Previously unpublished evidence strongly suggests that a former top commander of Colombia’s military did not take reasonable steps to stop or punish hundreds of illegal killings, Human Rights Watch said Tuesday. The Colombian Attorney General Néstor Humberto Martínez Neira should revive the stalled prosecution of the general, Mario Montoya Uribe.
Montoya has been under investigation since at least 2015 for “false positive” killings throughout the country when he was the army commander between February 2006 and November 2008, a period during which these killings peaked. The thousands of false positive killings, committed systematically by soldiers throughout the country to boost enemy body counts in the war, began in 2002. In March 2016, Montoya was summoned to a hearing where prosecutors were set to charge him, but he has yet to be charged.
“Montoya led the Colombian army while it engaged in one of worst episodes of mass atrocity in the Western Hemisphere in recent years” said José Miguel Vivanco, Americas director at Human Rights Watch. “The case against him is a test on how far Attorney General Martínez is willing to go to prosecute those most responsible for these killings.”
Montoya was summoned to a hearing where prosecutors were set to charge him in March 2016, but the Attorney General’s Office cancelled the hearing. In November, lawyers representing victims asked the Attorney General’s Office to set a date for a new hearing, media reports said, but no date has been set and Montoya has not been charged. Later that month, the prosecutor in charge of the case reportedly replied to victims’ lawyers that his office was still reviewing the evidence against Montoya. However, lawyers with detailed knowledge of the case told Human Rights Watch that authorities within the Attorney General’s Office have apparently decided to stall the prosecution.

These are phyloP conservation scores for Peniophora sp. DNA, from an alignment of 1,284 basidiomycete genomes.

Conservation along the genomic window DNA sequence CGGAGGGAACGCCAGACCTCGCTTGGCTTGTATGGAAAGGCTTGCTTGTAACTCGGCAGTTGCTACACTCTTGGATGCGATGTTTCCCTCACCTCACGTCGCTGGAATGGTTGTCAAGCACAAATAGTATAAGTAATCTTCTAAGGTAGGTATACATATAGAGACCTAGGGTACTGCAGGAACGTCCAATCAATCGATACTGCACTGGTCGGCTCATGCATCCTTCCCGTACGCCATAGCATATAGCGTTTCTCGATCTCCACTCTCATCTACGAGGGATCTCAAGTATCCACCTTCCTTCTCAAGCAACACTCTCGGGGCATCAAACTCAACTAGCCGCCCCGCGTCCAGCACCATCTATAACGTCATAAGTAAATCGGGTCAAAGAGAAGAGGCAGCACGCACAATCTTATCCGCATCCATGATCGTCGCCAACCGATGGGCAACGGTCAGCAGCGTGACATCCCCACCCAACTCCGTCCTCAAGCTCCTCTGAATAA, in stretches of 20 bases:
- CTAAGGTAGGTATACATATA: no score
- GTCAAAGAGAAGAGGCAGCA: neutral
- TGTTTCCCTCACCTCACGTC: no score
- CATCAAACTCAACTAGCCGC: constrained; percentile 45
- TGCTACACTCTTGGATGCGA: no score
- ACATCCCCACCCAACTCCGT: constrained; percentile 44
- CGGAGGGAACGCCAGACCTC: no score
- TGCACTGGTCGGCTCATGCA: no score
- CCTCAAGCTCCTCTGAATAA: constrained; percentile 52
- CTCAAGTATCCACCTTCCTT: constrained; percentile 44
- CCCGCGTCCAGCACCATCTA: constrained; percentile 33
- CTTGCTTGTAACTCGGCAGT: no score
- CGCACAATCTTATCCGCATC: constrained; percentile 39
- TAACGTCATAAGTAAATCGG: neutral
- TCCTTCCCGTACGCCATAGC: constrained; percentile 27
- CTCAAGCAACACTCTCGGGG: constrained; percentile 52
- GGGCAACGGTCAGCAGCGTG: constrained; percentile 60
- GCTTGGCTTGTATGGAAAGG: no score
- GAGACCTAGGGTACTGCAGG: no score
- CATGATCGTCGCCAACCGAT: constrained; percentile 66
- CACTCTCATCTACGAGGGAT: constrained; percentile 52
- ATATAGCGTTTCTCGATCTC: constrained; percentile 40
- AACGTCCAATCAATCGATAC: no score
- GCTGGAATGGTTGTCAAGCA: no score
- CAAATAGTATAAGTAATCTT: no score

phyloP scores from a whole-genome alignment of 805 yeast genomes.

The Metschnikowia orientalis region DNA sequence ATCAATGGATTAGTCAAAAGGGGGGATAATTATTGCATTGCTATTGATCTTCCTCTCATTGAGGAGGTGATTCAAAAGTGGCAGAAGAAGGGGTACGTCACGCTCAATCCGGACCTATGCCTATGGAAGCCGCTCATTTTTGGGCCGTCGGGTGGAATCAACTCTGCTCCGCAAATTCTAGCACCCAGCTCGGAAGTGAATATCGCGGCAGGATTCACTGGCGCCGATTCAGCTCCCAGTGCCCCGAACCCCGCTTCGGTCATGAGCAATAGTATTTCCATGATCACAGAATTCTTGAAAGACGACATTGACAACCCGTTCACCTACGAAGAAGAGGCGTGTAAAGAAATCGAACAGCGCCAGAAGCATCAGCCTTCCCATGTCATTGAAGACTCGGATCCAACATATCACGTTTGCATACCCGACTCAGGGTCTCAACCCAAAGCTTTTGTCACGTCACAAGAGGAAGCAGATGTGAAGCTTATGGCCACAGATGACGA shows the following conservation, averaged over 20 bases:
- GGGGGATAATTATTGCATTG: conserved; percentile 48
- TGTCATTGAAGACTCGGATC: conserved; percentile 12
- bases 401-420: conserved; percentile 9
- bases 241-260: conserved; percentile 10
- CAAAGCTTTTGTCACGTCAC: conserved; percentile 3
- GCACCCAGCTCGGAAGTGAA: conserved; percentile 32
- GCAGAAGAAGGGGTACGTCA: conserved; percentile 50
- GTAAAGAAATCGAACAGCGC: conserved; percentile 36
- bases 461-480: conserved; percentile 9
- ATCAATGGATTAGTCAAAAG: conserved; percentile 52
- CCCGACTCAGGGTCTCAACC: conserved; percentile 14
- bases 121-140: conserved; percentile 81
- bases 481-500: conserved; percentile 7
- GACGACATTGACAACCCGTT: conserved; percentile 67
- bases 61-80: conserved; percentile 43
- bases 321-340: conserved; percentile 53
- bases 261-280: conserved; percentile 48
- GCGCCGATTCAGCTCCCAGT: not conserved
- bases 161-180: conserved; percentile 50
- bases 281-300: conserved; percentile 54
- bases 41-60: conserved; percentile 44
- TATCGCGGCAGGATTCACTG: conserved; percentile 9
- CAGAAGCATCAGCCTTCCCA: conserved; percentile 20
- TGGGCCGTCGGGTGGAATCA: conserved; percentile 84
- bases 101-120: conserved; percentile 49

In October 2016, Human Rights Watch had access to hundreds of pages of transcribed testimony provided by six current and retired army generals to prosecutors in closed hearings carried out between August 2015 and January 2016. The testimony strongly suggests that General Montoya knew, or at the very least had information available to know, about false positive killings under his command, and did not take measures he could have taken to stop them.
Montoya is one of at least 14 generals currently under investigation for their alleged roles in false positive killings. Others include Luis Roberto Pico Hernández, who commanded one of the seven divisions of the army during Montoya’s time, and Juan Pablo Rodríguez Barragán, the current commander of the Colombian armed forces.
Human Rights Watch is concerned that the prosecution against Montoya and others could be jeopardized because many false positive cases could be tried before the Special Jurisdiction for Peace, an ad hoc judicial system created by the Colombian government and the Revolutionary Armed Forces of Colombia (FARC) as part of their peace talks.
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